I had never before noticed it in any other field, but today Fanny was barelegged. In the afternoon it was much cooler without stockings, of course, and it was the best way to keep from wearing them out in the knees. She saw me looking at her bare legs and smiled just a little. I wanted to tell her how nice-looking they were but I did not dare to.

The mid-afternoon was even hotter than it had been at twelve o'clock. The slight breeze we had felt in the morning was gone and the sun hung over us like a burning glass. Fanny's legs were burned brown.

Before I knew what I was doing I stole up behind Fanny and dropped a great big juicy berry down the open neck of her dress. It frightened her at first. Believing that I was several rows away she thought it was a bug or insect of some kind that had fallen down the opening of her dress. When she jumped up and saw me standing behind her, however, she laughed and reached down into the bosom of her waist for the berry. I was certain I saw it under her dress. Before she could reach it with her hand I slapped it as hard as I could. I thought surely she would laugh as she had always done when somebody strawberry-slapped her, but this time she did not laugh. She sat down quickly, hugging herself tightly. I then realized something was wrong. She looked up at me and there were tears in her eyes. I fell on my knees beside her. I had slapped her breasts.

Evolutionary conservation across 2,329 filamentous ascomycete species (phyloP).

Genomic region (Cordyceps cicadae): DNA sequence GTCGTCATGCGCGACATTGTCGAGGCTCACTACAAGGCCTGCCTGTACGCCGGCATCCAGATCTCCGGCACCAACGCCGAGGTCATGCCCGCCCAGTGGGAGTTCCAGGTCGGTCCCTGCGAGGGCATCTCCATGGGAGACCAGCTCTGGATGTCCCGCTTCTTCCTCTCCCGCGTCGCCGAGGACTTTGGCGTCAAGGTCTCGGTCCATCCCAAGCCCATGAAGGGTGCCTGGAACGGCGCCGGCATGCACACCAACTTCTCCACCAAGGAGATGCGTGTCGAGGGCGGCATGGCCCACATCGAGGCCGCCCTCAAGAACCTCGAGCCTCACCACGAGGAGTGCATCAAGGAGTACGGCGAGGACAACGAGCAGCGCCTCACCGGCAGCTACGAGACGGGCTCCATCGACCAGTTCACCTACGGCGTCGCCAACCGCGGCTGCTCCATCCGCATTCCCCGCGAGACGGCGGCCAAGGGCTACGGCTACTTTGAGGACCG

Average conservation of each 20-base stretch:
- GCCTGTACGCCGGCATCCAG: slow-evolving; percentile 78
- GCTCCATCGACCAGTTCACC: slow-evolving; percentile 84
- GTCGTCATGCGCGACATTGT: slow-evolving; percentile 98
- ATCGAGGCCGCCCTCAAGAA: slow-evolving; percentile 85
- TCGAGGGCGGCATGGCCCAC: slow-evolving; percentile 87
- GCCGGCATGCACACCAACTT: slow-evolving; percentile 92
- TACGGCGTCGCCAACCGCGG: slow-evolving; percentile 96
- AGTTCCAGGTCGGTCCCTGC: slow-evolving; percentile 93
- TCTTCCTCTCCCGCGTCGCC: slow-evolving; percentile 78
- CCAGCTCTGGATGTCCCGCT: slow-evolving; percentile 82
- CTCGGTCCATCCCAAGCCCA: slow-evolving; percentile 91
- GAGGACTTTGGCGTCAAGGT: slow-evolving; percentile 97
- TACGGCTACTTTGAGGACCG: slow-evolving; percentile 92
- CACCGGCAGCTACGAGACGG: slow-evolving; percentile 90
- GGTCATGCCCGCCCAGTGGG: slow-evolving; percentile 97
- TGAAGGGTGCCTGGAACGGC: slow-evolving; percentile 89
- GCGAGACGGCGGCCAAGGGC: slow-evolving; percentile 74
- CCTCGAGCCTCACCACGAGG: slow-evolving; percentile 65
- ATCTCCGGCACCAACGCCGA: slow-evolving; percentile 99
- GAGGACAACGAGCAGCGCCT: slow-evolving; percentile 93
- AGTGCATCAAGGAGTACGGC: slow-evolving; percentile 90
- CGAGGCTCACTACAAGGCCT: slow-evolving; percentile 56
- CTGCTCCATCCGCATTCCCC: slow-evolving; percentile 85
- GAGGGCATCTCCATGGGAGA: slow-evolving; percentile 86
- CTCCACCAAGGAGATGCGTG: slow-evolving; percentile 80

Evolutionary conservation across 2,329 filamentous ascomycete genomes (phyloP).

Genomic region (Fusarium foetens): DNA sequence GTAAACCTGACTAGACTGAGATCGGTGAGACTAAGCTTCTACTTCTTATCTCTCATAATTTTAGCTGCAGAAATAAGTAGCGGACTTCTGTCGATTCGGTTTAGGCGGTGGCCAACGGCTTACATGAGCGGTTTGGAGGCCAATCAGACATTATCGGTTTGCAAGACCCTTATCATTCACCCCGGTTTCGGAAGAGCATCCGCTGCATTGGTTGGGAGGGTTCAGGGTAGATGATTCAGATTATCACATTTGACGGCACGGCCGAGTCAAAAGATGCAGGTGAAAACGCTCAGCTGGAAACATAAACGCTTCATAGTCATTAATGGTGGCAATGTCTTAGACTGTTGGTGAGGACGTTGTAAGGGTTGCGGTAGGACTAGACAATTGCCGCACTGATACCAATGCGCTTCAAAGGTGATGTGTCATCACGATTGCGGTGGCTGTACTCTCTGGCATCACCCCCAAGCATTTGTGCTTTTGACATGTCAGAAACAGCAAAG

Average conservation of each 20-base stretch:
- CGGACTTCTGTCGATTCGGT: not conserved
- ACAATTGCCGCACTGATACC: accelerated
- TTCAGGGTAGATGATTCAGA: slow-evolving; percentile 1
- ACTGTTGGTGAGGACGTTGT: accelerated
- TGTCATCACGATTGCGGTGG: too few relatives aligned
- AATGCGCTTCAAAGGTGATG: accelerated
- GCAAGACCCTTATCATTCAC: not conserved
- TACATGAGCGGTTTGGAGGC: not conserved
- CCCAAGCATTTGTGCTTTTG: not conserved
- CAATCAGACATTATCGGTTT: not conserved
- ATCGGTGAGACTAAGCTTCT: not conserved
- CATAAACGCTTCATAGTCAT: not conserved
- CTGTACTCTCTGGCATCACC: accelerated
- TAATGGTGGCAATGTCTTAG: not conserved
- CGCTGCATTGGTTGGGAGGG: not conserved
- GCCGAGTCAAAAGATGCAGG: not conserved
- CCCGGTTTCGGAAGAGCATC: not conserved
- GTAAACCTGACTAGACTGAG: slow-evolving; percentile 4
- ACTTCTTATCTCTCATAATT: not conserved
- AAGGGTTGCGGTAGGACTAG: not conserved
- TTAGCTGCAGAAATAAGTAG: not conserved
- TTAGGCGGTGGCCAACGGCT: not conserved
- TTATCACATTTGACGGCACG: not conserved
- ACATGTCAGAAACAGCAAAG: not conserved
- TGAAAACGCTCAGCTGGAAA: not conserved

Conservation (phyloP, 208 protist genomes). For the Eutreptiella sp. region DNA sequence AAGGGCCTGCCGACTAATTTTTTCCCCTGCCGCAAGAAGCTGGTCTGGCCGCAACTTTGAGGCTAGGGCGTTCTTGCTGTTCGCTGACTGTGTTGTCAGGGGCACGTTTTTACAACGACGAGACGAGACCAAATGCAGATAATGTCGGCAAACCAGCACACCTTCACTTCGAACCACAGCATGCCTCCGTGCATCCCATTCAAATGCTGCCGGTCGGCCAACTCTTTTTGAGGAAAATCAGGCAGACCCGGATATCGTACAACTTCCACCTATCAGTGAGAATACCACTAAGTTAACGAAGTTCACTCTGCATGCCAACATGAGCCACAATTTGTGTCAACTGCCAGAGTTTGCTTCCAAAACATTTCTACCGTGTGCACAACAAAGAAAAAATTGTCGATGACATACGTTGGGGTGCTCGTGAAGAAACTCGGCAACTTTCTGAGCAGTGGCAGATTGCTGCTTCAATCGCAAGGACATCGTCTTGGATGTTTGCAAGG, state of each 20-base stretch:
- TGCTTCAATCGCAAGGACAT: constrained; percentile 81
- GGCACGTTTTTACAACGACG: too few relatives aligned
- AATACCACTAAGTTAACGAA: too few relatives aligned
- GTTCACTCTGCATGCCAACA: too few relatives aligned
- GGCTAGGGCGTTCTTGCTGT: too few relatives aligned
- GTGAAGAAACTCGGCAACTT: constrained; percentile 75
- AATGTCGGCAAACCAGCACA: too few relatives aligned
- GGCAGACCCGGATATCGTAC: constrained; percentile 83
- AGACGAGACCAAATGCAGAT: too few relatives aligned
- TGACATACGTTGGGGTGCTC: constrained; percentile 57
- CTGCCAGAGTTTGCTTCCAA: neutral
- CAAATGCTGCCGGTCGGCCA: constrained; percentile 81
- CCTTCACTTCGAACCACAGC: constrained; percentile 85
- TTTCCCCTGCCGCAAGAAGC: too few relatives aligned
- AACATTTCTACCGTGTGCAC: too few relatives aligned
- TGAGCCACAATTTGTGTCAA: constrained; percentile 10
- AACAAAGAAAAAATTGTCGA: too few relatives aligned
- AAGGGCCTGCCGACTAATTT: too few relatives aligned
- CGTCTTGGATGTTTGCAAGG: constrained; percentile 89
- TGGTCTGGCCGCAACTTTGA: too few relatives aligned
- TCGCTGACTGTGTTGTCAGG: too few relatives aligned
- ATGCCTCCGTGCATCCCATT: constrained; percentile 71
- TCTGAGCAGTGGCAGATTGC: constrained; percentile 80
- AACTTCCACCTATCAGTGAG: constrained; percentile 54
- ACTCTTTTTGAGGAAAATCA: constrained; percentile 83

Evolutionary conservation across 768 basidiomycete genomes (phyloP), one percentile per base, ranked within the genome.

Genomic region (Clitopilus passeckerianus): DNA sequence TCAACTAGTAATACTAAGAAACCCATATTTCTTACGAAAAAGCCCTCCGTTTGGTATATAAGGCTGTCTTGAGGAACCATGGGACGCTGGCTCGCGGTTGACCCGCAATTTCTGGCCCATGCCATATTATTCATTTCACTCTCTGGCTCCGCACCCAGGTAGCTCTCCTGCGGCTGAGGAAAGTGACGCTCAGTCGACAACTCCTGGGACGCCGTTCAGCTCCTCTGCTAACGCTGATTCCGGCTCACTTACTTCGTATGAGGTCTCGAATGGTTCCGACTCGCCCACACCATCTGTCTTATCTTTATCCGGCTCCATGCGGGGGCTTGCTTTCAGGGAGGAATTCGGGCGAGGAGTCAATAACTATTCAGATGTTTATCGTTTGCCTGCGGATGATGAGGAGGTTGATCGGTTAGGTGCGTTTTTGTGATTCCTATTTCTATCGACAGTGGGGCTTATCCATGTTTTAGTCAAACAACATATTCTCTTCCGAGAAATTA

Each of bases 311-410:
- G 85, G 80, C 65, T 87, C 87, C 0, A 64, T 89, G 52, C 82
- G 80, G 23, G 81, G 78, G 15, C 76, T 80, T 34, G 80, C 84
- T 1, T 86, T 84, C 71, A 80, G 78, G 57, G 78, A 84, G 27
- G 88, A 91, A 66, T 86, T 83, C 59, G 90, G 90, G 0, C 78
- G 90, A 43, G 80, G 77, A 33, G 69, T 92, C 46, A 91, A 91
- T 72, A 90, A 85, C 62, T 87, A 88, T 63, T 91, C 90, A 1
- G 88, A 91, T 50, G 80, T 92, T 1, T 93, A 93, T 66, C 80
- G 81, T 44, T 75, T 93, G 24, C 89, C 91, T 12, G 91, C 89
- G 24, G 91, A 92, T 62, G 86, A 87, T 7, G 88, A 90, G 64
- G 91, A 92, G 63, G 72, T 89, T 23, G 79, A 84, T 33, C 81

"What's the matter, Fanny?" I begged. "Did I hurt you? I didn't mean to. Honest, I didn't mean to."

"I know you didn't mean to," she said, the tears falling on her lap, "but it did hurt. You mustn't hit me there."

"I'll never do it again, Fanny. I promise I won't."

"It's all right now," she smiled painfully. "It still hurts a little though."

Her head fell on my shoulder. I put my arms around her. She wiped the tears from her eyes.

"It's all right now," she repeated. "It will stop hurting soon."

She lifted her head and smiled at me. Her large round blue eyes were the shade of the sky when the sun has began to rise.

"I'll never strawberry-slap you again as long as I live, Fanny," I pleaded, hoping she would forgive me.

Fanny unbuttoned the dress down to her waist. The berry was mashed beneath her undercloth. The scarlet stain looked like a morning-glory against the white cloth.

"I'll have to unfasten this too, to get the berry out," she said.

"Let me get it," I urged. "You don't want the juice all over your fingers."

She unfastened the undergarment. The berry lay crushed between her breasts. They were milk-white and the center of each was stained like a mashed strawberry. Hardly knowing what I was doing I hugged her tightly in my arms and kissed her lips for a long time. The crushed strawberry fell to the ground beside us.

When we got up, the sun was setting and earth was becoming cool. We found our boxes and baskets of berries and walked across the field to the barn. When we got there, Mr. Gunby counted them and paid us the money we had earned.

We went through the barnyard to the front of the house and stood at the gate looking at each other for several minutes. Neither of us said anything. Fanny had once said she had never had a sweet-heart. I wish she had been mine.

Fanny turned and went down the road in one direction and I went up the road in another. It was the end of the strawberry season.

 
           

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Last updated:
June 27, 2008